U.S. Customs and Border Protection (CBP) issued a release announcing that until further notice, the customs duty rate on imported goods from China subject to the “Section 301” investigation will remain at 10%. The U.S. Trade Representative (USTR) in September 2018 provided for imposition of additional import duties at an initial rate of 10% on over 5,700 full and partial eight-digit subheadings of the Harmonized Tariff Schedule of the United States (HTSUS) on goods imported from China pursuant to the Section 301 investigation.
The additional duties at 10% are currently in effect. The rate of additional duty was set to increase to 25% on January 1, 2019, but that effective date was postponed to March 2, 2019.
The president on February 24, 2019, directed a further delay in the duty increase.
Until further notice, the duty rate for the subject goods will remain at 10%. The Section 301 duties currently only apply to products of China, and are based on the country of origin, not country of export.
Darling Industries, Inc. is the ultimate parent of R.E. Darling and is registered with DDTC as a manufacturer and exporter of defense articles. R.E. Darling manufactures specialty fabricated rubber and composite products such as: rocket motor insulation and exhaust components; oxygen breathing hose and related life support equipment; custom mixed rubber compounds; and compression molded rubber components. R.E. Darling primarily manufactures defense articles with the remaining business of R.E. Darling accounting for non-defense aerospace and industrial products. R.E. Darling engages in both domestic sales and foreign sales. The company’s self-initiated compliance program review described decades of systematic, reoccurring violations involving R.E. Darling’s manufacture and sale of ethylene propylene diene monomer compound (“EPDM”), a Kevlar filled, raw material used as a missile case insulator and missile motor insulator, controlled under USML IV(h) and breathing hoses, controlled under USML VIII(h)(2). EPDM is also designated on MTCR Annex, Category II- Item 3.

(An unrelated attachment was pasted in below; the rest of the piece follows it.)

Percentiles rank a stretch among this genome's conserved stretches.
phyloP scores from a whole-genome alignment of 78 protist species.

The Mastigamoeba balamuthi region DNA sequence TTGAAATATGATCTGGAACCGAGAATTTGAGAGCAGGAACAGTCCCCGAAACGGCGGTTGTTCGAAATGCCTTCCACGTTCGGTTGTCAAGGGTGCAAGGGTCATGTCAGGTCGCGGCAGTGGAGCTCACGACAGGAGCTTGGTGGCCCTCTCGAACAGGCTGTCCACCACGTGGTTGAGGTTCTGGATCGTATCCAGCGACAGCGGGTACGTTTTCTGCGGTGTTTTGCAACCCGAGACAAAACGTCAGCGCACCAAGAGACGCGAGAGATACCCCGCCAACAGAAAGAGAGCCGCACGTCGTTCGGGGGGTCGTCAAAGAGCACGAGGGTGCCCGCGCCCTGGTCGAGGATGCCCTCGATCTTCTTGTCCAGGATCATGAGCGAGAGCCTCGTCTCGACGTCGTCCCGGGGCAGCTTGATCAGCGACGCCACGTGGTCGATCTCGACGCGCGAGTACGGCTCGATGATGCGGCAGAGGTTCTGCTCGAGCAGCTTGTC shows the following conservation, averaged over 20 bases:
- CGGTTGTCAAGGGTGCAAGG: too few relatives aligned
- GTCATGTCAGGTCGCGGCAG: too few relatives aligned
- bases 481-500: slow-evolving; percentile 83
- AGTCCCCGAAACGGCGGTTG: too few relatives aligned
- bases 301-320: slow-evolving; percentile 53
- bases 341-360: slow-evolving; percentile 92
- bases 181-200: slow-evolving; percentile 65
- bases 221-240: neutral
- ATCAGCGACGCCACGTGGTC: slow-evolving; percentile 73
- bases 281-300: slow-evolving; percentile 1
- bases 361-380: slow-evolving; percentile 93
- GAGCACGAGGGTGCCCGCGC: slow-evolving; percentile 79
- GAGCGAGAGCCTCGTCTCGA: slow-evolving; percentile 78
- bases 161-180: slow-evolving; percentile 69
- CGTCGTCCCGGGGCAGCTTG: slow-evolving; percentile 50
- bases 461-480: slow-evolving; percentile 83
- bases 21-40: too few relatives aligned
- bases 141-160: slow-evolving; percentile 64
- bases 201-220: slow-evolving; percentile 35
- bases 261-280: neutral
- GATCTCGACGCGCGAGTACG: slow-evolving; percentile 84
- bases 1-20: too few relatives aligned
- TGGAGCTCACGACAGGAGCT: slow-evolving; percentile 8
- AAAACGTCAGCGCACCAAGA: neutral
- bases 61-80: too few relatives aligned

According to this report, R.E. Darling did not have a documented export compliance program, including a mechanism to determine the export jurisdiction of its products. The review noted that R.E. Darling delegated export compliance responsibilities to staff who had not been provided export compliance training, and the staff relied on personal knowledge or on the customer to inform them that the products R.E. Darling manufactured and/or exported were ITAR controlled. Also, R.E. Darling’s understanding of license requirements was largely driven by the advice of foreign customers. R.E. Darling acknowledged that its lack of qualified personnel, ITAR compliance training, classification system, and documented export compliance program, as identified by the compliance program review, resulted in violations.
DDTC announced that Darling Industries, Inc., agreed to pay a $400,000 civil penalty and undertake other remedial measures to settle charges of six ITAR violations in connection with unauthorized exports of defense articles, including technical data; the unauthorized provision of defense services; and the failure to appoint a qualified Empowered Official.